How do you create a website or platform that resonates with users? This is the overarching question, not just in web design, but in the entirety of product design and development. While it can be hard to predict the certainty of success, there are strategies that designers can use to better understand users.

With iterative design, designers can test their product and gain valuable feedback to create a more effective final product. 

What is Iterative Design?

Iterative design is essentially a cyclic process for product development. It involves designing, prototyping, testing, analyzing, and refining until you achieve the final product. In web design, the final product is the website. 

The process begins by ideating and designing a prototype that is then tested by real users. After evaluating the results of those tests, designers will go back and make adjustments. The cycle is repeated until the final product comes to life.

Iterative design can be leveraged at any point in the creative process. But the earlier it is implemented in the product lifecycle, the more cost-effective it will be for the brand. This is because prototypes give designers more accurate insights before investing in final product development.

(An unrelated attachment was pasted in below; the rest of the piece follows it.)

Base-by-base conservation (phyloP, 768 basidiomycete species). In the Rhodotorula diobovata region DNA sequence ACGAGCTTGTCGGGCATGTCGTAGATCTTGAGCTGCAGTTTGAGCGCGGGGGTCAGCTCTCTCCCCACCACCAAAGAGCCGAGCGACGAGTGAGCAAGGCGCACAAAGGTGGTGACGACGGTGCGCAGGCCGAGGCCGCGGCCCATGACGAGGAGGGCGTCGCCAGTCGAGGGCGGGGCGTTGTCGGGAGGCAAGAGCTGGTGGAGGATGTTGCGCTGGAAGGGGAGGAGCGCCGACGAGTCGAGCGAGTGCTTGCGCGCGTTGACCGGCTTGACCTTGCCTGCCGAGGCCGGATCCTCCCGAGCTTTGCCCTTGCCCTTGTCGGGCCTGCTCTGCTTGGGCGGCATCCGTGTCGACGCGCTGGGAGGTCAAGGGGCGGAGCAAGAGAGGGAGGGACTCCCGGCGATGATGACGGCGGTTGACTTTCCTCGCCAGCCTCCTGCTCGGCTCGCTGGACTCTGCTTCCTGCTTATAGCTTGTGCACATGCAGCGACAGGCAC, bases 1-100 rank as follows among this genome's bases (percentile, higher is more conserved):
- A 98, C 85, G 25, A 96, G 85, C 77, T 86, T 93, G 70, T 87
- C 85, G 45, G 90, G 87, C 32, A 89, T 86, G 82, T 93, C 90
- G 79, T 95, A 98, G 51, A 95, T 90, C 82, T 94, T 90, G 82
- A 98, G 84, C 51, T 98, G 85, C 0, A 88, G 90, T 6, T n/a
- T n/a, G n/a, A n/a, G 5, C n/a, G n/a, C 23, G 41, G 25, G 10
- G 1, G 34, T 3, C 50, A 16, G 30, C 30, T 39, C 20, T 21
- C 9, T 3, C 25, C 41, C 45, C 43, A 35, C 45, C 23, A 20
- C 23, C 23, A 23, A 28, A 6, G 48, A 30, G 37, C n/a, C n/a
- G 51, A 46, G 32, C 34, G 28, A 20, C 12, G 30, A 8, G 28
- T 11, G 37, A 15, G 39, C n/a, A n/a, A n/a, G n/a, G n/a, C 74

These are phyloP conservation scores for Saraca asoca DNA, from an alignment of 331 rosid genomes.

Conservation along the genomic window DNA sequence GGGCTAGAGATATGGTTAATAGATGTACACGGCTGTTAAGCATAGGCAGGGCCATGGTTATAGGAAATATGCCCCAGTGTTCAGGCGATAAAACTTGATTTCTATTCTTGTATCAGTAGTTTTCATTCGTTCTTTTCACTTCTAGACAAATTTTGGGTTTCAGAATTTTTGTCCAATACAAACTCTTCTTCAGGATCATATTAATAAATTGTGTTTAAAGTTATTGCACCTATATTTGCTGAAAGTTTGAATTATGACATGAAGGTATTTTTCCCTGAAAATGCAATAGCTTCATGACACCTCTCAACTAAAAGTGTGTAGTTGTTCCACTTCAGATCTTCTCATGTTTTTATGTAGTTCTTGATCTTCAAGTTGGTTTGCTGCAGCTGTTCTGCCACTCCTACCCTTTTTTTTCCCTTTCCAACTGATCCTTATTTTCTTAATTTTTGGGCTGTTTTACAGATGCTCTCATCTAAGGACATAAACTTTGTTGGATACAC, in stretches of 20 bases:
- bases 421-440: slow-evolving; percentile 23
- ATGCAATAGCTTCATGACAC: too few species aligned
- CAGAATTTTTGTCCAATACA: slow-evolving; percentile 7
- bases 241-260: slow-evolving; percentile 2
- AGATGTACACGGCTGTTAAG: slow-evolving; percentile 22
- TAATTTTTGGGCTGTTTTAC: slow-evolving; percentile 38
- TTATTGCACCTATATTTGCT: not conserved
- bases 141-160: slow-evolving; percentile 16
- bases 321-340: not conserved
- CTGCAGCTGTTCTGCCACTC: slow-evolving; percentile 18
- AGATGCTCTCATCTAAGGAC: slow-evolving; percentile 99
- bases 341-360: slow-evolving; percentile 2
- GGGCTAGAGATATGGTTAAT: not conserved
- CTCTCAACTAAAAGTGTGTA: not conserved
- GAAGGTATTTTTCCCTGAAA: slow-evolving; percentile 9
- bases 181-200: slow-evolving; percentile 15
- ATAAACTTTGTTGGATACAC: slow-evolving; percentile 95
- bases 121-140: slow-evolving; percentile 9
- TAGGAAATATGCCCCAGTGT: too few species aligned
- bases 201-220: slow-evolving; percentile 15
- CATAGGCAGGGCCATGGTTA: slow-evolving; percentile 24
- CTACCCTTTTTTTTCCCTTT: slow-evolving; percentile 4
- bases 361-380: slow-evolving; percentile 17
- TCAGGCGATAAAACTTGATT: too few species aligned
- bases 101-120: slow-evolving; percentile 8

What are the Benefits? 

Predicting user behaviors can be a struggle in product development. People will often say one thing and then react differently when confronted with the product. During the initial stages of product development, designers may conduct user research to see how they will react to the product. But that research, while still an essential step, may not lead to successful results. 

Using the iterative design methodology, designers can quickly develop a prototype to test with real users. Evaluating the results can help them determine necessary adjustments based on the actual user behaviors.

As a result, designers can collect valuable feedback and identify problems early in the process. This, in turn, leads to a more polished and effective final product. It is also quite cost-effective for brands. Iteration allows designers to continuously improve their product without having to fully invest in its development. By discovering the difference between what users say they’ll do and what they actually do early in the process, brands avoid costly redesigns. 

Iterative design can be a valuable tool for designers. After all, the end goal is to deliver a product that resonates with users. And so the feedback gained from user testing in this design method can make for a more polished final product and ultimately a more valuable experience.